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Casper Ends Public Debut Worth Less Than Half Private Valuation

Liana Baker
Casper Ends Public Debut Worth Less Than Half Private Valuation

(Bloomberg) -- Bed-in-a-box seller Casper Sleep Inc. rose in its trading debut, but still ended the day worth less than half the valuation it reached as a private company.

Shares of Casper closed up 13% Thursday at $13.50 apiece in New York, giving the company a market value of $535 million. The online mattress retailer was last valued at $1.1 billion in a private funding round last year.

Casper sold 8.35 million shares Wednesday for $12 each. This came after it cut its price target significantly from an initial range of $17 to $19.

“We’re seeing consumers come back very frequently to buy from Casper,” Chief Executive Officer Phillip Krim said in a Bloomberg TV interview. “That will continue to accelerate as we bring more products to market.”

The IPO shows investors have grown skeptical of money-losing unicorns -- startups whose private valuations reached $1 billion or more. The listing follows landmark but largely disappointing performances last year by consumer-oriented companies including Uber Technologies Inc. and its smaller rival Lyft Inc., as well as SmileDirectClub Inc. and Peloton Interactive Inc.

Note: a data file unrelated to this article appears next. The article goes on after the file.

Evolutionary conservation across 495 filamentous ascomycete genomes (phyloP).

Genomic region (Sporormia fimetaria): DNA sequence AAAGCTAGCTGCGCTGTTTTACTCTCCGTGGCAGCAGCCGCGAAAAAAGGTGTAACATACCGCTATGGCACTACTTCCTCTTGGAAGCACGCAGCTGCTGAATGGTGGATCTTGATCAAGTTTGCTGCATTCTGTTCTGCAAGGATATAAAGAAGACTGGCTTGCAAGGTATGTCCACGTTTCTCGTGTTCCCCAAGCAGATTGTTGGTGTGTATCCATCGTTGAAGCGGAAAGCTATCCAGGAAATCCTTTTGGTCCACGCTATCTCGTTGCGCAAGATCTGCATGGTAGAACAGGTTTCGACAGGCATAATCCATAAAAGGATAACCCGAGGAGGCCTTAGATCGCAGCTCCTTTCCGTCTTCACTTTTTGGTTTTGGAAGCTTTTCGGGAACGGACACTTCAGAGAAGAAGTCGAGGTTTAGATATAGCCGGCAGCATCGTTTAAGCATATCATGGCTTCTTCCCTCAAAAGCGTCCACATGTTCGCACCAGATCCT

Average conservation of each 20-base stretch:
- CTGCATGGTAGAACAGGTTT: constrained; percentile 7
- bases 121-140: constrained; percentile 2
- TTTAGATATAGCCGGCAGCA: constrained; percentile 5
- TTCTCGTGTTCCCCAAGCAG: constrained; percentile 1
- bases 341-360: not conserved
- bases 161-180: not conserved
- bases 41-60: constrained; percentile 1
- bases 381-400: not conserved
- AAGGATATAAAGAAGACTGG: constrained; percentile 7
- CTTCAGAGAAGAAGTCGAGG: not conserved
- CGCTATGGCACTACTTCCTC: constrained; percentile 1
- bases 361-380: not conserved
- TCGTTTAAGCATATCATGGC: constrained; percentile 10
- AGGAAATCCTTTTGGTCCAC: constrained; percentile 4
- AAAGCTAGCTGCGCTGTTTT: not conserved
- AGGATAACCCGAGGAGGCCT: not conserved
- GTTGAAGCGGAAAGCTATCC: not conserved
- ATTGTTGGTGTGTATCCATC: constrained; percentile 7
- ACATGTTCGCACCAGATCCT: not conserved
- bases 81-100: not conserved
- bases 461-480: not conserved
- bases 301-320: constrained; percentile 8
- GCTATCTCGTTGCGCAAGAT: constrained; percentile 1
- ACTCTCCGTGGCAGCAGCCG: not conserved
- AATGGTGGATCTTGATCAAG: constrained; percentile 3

Casper priced its IPO on the same day as PPD Inc., a biotechnology and drug-research services firm that raised $1.62 billion, pricing its shares at the top of its target for the offering. PPD closed up 12% on Thursday. In the past year, such business-to-business firms, especially software makers, have tended to fare better in their IPOs than consumer-focused companies.

New York-based Casper, founded in 2014, became one of the leading brands in its niche thanks to its pioneering status and savvy marketing. Since then, a slew of competitors have emerged in the U.S. and abroad. From 2016 to September 2019, Casper spent $422.8 million on marketing, according to an earlier filing.

Casper had 60 stores in the U.S. and Canada as of Sept. 30. Its sales increased to $312 million for the nine months ended Sept. 30, a 20% gain from the same period in 2018. Its net loss widened to $67 million from $64 million during the same period in 2018.

The company’s backers include Target Corp. and Dani Reiss, the chief executive officer of Canada Goose Holdings Inc.

The offering was led by Morgan Stanley, Goldman Sachs Group Inc. and Jefferies Financial Group Inc. The company’s shares are trading on the New York Stock Exchange under the symbol CSPR.

(Updates valuation from first paragraph.)

--With assistance from Matt Townsend.

To contact the reporter on this story: Liana Baker in New York at lbaker75@bloomberg.net

To contact the editors responsible for this story: Elizabeth Fournier at efournier5@bloomberg.net, Michael Hytha

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